Grandmother Pearl Reed Cleage

Today is my Grandmother, Pearl Doris Reed Cleage’s, birthday.  If she were alive today she would be turning 125 years old.  In her honor I have posted some photographs of her from the little black album with the little photos taken by her sons around 1938.

She was born in Lebanon, KY in 1886 and moved with her family to Indianapolis, IN when she was about six.  She met her husband, Albert Cleage, at Witherspoon Presbyterian Church where she sang in the choir.  They married in 1910 after he received his Physician’s License.  Their first child,  my father, was born in 1911.  Pearl was warned never to have more children because it would probably kill her.  They moved to Michigan soon after and by 1915 had settled in Detroit.  My grandmother eventually bore and raised seven children.  She died at age 96 in 1987.

For more posts about Pearl Cleage click the following links:  Grandmother holding my father in 1911 and My Grandmother’s Family Tree and Indianapolis Research and Two Newspaper Articles 1908 and 1950.  For more Sepia Saturday photographs CLICK.

Trying for shadows in this also? – Sepia Saturday #62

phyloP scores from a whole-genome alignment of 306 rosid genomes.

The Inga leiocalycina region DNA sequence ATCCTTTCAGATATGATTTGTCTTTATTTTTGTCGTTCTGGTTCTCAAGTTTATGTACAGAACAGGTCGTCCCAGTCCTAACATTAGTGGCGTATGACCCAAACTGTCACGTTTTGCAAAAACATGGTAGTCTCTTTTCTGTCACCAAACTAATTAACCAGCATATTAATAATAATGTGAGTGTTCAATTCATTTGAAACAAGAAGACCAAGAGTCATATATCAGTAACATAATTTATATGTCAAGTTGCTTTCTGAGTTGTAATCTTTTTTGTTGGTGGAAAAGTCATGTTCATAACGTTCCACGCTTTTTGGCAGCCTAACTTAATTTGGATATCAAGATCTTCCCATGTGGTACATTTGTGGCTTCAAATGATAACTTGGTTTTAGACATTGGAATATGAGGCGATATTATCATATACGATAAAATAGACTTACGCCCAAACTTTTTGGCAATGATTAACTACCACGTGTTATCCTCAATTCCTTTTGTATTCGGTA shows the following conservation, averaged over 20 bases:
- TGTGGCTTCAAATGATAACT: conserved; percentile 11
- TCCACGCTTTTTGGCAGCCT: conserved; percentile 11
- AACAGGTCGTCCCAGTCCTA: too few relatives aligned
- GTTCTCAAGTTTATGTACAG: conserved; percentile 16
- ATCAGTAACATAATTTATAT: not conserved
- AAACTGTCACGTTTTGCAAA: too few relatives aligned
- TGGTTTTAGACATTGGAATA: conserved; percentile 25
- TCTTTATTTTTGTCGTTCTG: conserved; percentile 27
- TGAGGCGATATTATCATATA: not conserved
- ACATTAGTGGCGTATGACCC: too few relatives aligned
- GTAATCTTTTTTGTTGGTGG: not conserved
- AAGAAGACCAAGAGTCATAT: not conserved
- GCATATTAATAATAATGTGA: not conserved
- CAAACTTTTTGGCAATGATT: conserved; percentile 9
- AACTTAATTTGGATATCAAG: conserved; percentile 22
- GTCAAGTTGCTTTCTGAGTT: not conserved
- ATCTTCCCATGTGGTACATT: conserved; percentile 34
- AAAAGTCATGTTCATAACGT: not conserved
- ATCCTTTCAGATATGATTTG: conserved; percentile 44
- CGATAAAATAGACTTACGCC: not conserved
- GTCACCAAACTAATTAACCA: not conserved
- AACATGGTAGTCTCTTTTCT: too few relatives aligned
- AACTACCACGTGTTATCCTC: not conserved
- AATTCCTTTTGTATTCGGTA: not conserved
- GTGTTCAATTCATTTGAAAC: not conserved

It was in the 1930’s, as the Cleage brothers reached their twenties, that the “art photos” began.  Before that, there are some actual studio photos and lots of snapshots.  Then we begin to get photos like these, where someone was experimenting, this time with shadow.  The first photo to the upper right is of Paul Payne.  There was another photo of him, younger, with Hugh Cleage here.  Paul was a long time friend of the Cleage family.  Above on the left we have the verso of Paul’s photo which says “Tried for shadows in this also?”  All three of these photos have the same number.. To the right, we have Barbara Cleage with a double shadow.  And below right we have Anna Cleage and Paul, again with strong shadows.

From this period we have many posed portraits of family members.  Some are 8 x 10 and some are snap shots.  None of them are signed so I don’t know who took them except for the ones that my father took of my mother in California since he was the only one there.  The largest group of snapshots taken during this time, including last week’s Wordless Wednesday photographs of the winter scenes, were taken at the Meadows. (Go to the last paragraph on the linked page to learn more about the Meadows)  There are over one hundred of them, from all seasons and spread over several years.  My Aunt Gladys confirmed that her brother Hugh did set up a darkroom in the basement.

During the 1960’s Henry and Hugh went into the printing business.  They had several presses, a darkroom, an enlarger and more cameras.  I have boxes and boxes that used to hold 5 X 7 film that now hold photographs taken during that time.  More in the weeks to come.  To see more Sepia Saturday entries click HERE.